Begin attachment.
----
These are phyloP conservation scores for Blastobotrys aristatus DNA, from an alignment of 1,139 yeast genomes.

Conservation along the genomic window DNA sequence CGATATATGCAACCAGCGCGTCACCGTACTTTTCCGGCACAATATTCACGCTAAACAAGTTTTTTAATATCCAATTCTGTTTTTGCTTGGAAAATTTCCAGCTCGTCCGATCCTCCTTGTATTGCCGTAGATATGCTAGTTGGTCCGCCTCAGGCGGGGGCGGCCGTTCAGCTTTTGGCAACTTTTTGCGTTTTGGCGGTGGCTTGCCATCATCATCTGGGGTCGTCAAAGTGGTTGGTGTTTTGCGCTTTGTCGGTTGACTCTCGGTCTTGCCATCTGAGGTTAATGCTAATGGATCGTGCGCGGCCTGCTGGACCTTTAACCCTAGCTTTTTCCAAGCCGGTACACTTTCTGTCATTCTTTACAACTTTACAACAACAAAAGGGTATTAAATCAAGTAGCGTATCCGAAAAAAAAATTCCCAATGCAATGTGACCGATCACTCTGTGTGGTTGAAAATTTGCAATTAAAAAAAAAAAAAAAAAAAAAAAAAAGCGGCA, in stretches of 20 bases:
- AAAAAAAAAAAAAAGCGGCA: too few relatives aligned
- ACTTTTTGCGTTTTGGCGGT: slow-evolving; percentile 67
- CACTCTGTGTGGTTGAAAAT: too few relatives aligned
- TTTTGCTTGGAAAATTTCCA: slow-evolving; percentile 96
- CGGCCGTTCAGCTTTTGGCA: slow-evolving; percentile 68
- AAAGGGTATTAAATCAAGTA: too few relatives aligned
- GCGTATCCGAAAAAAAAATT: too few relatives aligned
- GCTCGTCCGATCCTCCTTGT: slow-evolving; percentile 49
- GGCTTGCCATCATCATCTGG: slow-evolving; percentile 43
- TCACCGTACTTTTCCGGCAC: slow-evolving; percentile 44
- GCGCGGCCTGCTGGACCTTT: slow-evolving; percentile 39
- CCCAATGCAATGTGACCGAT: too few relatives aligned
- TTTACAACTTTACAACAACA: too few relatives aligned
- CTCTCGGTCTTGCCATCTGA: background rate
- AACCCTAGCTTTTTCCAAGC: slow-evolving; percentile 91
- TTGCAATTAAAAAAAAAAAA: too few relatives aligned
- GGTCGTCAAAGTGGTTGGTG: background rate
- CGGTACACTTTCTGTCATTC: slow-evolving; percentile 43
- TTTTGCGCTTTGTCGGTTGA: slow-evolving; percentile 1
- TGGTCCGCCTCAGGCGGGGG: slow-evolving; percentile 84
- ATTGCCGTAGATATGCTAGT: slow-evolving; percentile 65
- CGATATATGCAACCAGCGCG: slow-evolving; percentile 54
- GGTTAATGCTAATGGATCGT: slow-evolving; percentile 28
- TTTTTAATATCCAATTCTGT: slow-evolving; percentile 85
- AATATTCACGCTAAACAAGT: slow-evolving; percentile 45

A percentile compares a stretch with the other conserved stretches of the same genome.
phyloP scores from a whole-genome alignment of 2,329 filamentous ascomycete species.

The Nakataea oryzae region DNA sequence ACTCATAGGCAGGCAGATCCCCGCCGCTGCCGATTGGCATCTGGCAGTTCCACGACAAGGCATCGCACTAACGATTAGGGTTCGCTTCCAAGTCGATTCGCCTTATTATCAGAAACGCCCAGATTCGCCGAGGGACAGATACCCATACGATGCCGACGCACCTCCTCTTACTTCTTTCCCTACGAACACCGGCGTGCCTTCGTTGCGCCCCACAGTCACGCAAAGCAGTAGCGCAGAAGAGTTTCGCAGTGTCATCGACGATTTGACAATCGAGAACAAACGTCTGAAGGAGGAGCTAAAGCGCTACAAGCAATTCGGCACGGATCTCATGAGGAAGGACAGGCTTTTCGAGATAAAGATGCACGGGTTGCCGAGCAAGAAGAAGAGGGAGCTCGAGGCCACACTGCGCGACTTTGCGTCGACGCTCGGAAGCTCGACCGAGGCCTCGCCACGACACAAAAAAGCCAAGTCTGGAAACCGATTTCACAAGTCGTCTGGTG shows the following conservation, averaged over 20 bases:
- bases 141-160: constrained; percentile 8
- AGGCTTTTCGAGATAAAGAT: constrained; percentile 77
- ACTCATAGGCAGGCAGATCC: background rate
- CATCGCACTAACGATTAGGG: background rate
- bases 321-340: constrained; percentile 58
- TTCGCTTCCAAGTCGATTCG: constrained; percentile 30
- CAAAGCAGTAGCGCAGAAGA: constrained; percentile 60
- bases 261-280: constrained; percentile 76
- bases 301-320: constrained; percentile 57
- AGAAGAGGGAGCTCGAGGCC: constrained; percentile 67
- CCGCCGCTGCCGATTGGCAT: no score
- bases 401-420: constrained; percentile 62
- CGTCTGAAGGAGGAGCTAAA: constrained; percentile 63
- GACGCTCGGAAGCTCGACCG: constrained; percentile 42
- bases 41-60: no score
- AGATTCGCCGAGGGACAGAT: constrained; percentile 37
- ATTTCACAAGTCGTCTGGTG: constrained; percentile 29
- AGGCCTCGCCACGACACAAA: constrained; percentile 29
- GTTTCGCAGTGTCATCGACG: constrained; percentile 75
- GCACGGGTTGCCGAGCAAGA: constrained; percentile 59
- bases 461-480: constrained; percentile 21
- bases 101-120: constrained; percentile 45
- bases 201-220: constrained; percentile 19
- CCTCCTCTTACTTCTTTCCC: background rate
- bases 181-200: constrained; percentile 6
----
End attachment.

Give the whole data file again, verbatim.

These are phyloP conservation scores for Blastobotrys aristatus DNA, from an alignment of 1,139 yeast genomes.

Conservation along the genomic window DNA sequence CGATATATGCAACCAGCGCGTCACCGTACTTTTCCGGCACAATATTCACGCTAAACAAGTTTTTTAATATCCAATTCTGTTTTTGCTTGGAAAATTTCCAGCTCGTCCGATCCTCCTTGTATTGCCGTAGATATGCTAGTTGGTCCGCCTCAGGCGGGGGCGGCCGTTCAGCTTTTGGCAACTTTTTGCGTTTTGGCGGTGGCTTGCCATCATCATCTGGGGTCGTCAAAGTGGTTGGTGTTTTGCGCTTTGTCGGTTGACTCTCGGTCTTGCCATCTGAGGTTAATGCTAATGGATCGTGCGCGGCCTGCTGGACCTTTAACCCTAGCTTTTTCCAAGCCGGTACACTTTCTGTCATTCTTTACAACTTTACAACAACAAAAGGGTATTAAATCAAGTAGCGTATCCGAAAAAAAAATTCCCAATGCAATGTGACCGATCACTCTGTGTGGTTGAAAATTTGCAATTAAAAAAAAAAAAAAAAAAAAAAAAAAGCGGCA, in stretches of 20 bases:
- AAAAAAAAAAAAAAGCGGCA: too few relatives aligned
- ACTTTTTGCGTTTTGGCGGT: slow-evolving; percentile 67
- CACTCTGTGTGGTTGAAAAT: too few relatives aligned
- TTTTGCTTGGAAAATTTCCA: slow-evolving; percentile 96
- CGGCCGTTCAGCTTTTGGCA: slow-evolving; percentile 68
- AAAGGGTATTAAATCAAGTA: too few relatives aligned
- GCGTATCCGAAAAAAAAATT: too few relatives aligned
- GCTCGTCCGATCCTCCTTGT: slow-evolving; percentile 49
- GGCTTGCCATCATCATCTGG: slow-evolving; percentile 43
- TCACCGTACTTTTCCGGCAC: slow-evolving; percentile 44
- GCGCGGCCTGCTGGACCTTT: slow-evolving; percentile 39
- CCCAATGCAATGTGACCGAT: too few relatives aligned
- TTTACAACTTTACAACAACA: too few relatives aligned
- CTCTCGGTCTTGCCATCTGA: background rate
- AACCCTAGCTTTTTCCAAGC: slow-evolving; percentile 91
- TTGCAATTAAAAAAAAAAAA: too few relatives aligned
- GGTCGTCAAAGTGGTTGGTG: background rate
- CGGTACACTTTCTGTCATTC: slow-evolving; percentile 43
- TTTTGCGCTTTGTCGGTTGA: slow-evolving; percentile 1
- TGGTCCGCCTCAGGCGGGGG: slow-evolving; percentile 84
- ATTGCCGTAGATATGCTAGT: slow-evolving; percentile 65
- CGATATATGCAACCAGCGCG: slow-evolving; percentile 54
- GGTTAATGCTAATGGATCGT: slow-evolving; percentile 28
- TTTTTAATATCCAATTCTGT: slow-evolving; percentile 85
- AATATTCACGCTAAACAAGT: slow-evolving; percentile 45

A percentile compares a stretch with the other conserved stretches of the same genome.
phyloP scores from a whole-genome alignment of 2,329 filamentous ascomycete species.

The Nakataea oryzae region DNA sequence ACTCATAGGCAGGCAGATCCCCGCCGCTGCCGATTGGCATCTGGCAGTTCCACGACAAGGCATCGCACTAACGATTAGGGTTCGCTTCCAAGTCGATTCGCCTTATTATCAGAAACGCCCAGATTCGCCGAGGGACAGATACCCATACGATGCCGACGCACCTCCTCTTACTTCTTTCCCTACGAACACCGGCGTGCCTTCGTTGCGCCCCACAGTCACGCAAAGCAGTAGCGCAGAAGAGTTTCGCAGTGTCATCGACGATTTGACAATCGAGAACAAACGTCTGAAGGAGGAGCTAAAGCGCTACAAGCAATTCGGCACGGATCTCATGAGGAAGGACAGGCTTTTCGAGATAAAGATGCACGGGTTGCCGAGCAAGAAGAAGAGGGAGCTCGAGGCCACACTGCGCGACTTTGCGTCGACGCTCGGAAGCTCGACCGAGGCCTCGCCACGACACAAAAAAGCCAAGTCTGGAAACCGATTTCACAAGTCGTCTGGTG shows the following conservation, averaged over 20 bases:
- bases 141-160: constrained; percentile 8
- AGGCTTTTCGAGATAAAGAT: constrained; percentile 77
- ACTCATAGGCAGGCAGATCC: background rate
- CATCGCACTAACGATTAGGG: background rate
- bases 321-340: constrained; percentile 58
- TTCGCTTCCAAGTCGATTCG: constrained; percentile 30
- CAAAGCAGTAGCGCAGAAGA: constrained; percentile 60
- bases 261-280: constrained; percentile 76
- bases 301-320: constrained; percentile 57
- AGAAGAGGGAGCTCGAGGCC: constrained; percentile 67
- CCGCCGCTGCCGATTGGCAT: no score
- bases 401-420: constrained; percentile 62
- CGTCTGAAGGAGGAGCTAAA: constrained; percentile 63
- GACGCTCGGAAGCTCGACCG: constrained; percentile 42
- bases 41-60: no score
- AGATTCGCCGAGGGACAGAT: constrained; percentile 37
- ATTTCACAAGTCGTCTGGTG: constrained; percentile 29
- AGGCCTCGCCACGACACAAA: constrained; percentile 29
- GTTTCGCAGTGTCATCGACG: constrained; percentile 75
- GCACGGGTTGCCGAGCAAGA: constrained; percentile 59
- bases 461-480: constrained; percentile 21
- bases 101-120: constrained; percentile 45
- bases 201-220: constrained; percentile 19
- CCTCCTCTTACTTCTTTCCC: background rate
- bases 181-200: constrained; percentile 6